Niokolo-Koba National Park World Heritage Site
Parc national du Niokolo-Koba, Senegal
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The Niokolo-Koba National Park (fr. Parc National du Niokolo Koba PNNK) is a World Heritage Site and natural protected area in south eastern Senegal near the Guinea-Bissau border.
Niokolo-Koba was declared a Senegalese national park on 1 January 1954, expanded in 1969, and it was inscribed as a World Heritage Site in 1981 as a UNESCO-MAB Biosphere Reserve. In 2007 it was added to the UNESCO List of Endangered World Heritage sites.[why?]
The park lies in an upland region through which the upper stretch of the Gambia River flows, towards the northwestern border of Guinea. The Biosphere park itself covers some 9,130 square kilometres, in a great arc running from Upper Casamance/Kolda Region at the Guinea-Bissau border into the Tambacounda Region to within a hundred kilometers of the Guinean border near the southeast corner of Senegal. Its altitude ranges from 16m to as high as 311m.
Most of the park is woodland savannah and semi-arid Soudanese forest, with large areas of wooded wetlands and seasonal wetlands. The park contains over 1500 species of plants and 78% of the gallery forest in Senegal.
The national park is known for its wildlife. The government of Senegal estimates the park contains 20 species of amphibian, 60 species of fish, 38 species of reptile (of which four are tortoises). There are some 80 mammal species. These included (as of 2005) an estimated 11000 buffalo, 6000 hippopotomii, 400 western giant eland, 50 elephants, 120 lions, 150 chimpanzees, 3000 waterbuck (kobus ellipsiprymnus), 2000 common duiker (Sylvicapra grimmia), an unknown number of red colobus (Colobus badius rufomitratus) and a few rare leopards and african wild dogs (Lycaon pictus), although this canid is thought to be wiped out throughout the rest of the country.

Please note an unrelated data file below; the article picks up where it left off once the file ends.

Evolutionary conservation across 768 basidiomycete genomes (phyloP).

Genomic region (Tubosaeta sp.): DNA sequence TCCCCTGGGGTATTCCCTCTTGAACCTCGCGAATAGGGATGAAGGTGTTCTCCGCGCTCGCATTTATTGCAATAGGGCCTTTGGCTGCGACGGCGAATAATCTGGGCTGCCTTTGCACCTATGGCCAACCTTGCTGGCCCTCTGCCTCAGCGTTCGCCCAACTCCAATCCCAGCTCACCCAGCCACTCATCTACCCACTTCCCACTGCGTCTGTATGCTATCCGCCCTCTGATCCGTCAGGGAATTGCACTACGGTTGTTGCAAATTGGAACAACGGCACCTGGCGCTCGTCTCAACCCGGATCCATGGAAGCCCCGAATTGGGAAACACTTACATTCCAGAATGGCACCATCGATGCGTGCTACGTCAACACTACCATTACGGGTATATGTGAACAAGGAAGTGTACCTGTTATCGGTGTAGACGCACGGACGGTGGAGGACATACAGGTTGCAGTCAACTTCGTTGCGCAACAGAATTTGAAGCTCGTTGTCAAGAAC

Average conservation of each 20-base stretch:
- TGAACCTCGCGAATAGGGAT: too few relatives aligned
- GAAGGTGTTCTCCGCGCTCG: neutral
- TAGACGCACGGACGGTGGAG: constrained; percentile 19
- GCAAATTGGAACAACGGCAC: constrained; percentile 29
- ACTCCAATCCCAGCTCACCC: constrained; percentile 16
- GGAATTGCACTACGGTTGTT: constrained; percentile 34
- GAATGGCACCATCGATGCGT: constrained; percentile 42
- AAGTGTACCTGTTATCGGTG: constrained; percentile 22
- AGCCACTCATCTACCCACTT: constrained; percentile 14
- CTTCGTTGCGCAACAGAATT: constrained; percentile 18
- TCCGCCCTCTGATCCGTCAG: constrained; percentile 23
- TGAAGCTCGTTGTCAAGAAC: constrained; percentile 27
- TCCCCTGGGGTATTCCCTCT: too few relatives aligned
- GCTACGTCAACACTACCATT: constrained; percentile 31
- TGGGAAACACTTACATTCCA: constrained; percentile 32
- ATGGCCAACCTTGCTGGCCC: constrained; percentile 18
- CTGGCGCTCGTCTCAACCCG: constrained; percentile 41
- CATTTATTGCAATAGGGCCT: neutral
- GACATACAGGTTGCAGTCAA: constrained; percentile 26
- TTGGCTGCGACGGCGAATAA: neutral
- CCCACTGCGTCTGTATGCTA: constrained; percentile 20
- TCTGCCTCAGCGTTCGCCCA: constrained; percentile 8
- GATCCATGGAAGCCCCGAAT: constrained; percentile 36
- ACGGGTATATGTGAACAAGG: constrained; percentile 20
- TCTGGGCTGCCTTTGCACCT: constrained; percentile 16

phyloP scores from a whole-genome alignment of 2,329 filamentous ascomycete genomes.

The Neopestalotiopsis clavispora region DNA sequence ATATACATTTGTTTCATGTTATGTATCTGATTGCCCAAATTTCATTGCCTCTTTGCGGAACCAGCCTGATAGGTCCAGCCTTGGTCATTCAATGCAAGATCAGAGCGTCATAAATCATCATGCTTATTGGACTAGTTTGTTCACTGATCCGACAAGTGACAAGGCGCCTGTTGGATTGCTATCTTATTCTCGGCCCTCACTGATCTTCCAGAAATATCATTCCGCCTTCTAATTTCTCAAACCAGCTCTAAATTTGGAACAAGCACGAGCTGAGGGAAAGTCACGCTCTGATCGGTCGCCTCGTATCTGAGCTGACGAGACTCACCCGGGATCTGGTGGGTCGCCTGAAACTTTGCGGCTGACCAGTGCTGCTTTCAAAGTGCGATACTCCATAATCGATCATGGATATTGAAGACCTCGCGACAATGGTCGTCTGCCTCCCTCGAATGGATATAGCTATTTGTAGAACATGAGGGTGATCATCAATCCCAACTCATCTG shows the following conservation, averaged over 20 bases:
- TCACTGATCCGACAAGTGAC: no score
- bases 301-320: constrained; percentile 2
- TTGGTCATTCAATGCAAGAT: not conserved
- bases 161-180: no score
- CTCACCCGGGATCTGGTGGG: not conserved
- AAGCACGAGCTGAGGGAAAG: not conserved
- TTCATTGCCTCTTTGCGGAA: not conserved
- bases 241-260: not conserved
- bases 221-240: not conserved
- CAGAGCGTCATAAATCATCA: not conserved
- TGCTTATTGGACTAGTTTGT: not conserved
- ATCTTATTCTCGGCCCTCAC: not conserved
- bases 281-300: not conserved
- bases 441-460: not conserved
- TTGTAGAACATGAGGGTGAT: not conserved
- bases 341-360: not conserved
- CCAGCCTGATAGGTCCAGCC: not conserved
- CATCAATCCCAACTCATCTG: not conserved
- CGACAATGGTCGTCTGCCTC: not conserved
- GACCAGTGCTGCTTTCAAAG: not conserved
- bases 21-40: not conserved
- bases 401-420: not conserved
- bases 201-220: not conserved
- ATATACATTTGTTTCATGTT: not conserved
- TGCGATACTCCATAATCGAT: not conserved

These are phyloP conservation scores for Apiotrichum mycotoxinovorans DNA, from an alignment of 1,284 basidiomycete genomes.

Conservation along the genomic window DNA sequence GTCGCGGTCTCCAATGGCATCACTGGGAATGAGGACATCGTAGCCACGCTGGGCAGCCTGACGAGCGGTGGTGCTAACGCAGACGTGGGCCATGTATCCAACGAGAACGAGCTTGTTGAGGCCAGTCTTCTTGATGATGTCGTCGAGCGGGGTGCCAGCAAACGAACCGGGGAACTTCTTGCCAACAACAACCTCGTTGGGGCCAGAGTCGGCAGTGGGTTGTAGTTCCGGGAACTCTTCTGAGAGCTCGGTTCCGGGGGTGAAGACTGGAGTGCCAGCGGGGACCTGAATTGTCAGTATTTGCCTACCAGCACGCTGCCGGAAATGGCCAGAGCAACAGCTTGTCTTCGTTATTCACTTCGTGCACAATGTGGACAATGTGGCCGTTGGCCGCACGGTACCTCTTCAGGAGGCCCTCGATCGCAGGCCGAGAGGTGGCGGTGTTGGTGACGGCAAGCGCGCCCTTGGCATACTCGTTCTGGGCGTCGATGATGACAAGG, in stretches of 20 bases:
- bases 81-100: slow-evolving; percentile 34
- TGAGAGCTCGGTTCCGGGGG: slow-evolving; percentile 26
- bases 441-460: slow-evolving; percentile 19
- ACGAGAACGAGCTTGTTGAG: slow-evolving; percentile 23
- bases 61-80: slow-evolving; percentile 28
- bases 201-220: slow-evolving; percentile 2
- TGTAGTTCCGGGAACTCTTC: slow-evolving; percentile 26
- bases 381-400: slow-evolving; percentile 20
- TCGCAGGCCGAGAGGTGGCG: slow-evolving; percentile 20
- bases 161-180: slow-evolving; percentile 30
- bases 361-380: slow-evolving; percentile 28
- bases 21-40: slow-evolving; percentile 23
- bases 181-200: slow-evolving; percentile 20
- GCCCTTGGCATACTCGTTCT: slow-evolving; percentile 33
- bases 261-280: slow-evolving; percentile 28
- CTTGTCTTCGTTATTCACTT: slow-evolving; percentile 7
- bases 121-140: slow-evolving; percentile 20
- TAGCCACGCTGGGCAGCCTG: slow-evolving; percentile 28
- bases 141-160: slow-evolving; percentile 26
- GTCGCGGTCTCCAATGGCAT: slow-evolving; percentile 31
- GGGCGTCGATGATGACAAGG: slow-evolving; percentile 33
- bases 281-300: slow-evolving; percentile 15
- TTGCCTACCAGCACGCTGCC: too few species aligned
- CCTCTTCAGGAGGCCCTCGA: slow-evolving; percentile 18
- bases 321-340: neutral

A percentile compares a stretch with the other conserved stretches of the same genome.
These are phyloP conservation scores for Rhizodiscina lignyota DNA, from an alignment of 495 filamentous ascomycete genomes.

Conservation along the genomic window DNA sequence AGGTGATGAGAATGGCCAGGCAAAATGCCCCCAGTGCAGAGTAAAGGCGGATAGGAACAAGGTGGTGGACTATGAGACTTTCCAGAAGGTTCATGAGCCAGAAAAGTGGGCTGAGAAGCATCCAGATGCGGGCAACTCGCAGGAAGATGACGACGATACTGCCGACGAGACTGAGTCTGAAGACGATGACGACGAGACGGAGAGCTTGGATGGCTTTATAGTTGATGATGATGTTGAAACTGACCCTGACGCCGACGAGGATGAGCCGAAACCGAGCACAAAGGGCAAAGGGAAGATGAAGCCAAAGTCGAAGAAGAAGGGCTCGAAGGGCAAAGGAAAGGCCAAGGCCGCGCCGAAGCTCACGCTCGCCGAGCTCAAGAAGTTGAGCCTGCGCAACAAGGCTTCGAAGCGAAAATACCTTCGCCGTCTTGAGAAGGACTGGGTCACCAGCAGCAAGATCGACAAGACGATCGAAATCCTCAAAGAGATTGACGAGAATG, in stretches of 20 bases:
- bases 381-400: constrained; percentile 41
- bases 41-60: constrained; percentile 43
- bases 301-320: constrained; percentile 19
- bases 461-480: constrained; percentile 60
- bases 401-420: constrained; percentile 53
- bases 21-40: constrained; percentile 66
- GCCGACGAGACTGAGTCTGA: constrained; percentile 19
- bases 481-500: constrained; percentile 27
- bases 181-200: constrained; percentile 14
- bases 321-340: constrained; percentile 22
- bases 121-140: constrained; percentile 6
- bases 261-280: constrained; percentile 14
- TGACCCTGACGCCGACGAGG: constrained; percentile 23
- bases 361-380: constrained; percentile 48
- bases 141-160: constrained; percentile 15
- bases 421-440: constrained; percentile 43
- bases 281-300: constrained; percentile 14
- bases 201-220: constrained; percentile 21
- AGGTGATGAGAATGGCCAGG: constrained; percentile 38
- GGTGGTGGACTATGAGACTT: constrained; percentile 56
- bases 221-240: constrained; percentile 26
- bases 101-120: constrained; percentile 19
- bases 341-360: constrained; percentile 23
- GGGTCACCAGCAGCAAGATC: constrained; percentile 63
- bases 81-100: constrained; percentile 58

Around 330 species of birds have been sighted in the park, notably the Arabian bustard, Black Crowned Crane, Southern Ground-hornbill (Bucorvus cafer), Martial Eagle, Bateleur (Terathopius ecaudatus), and White-faced Duck (Dendrocygna viduata).
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The boundaries and names shown, and the designations used on this map do not imply official endorsement or acceptance by the United Nations.
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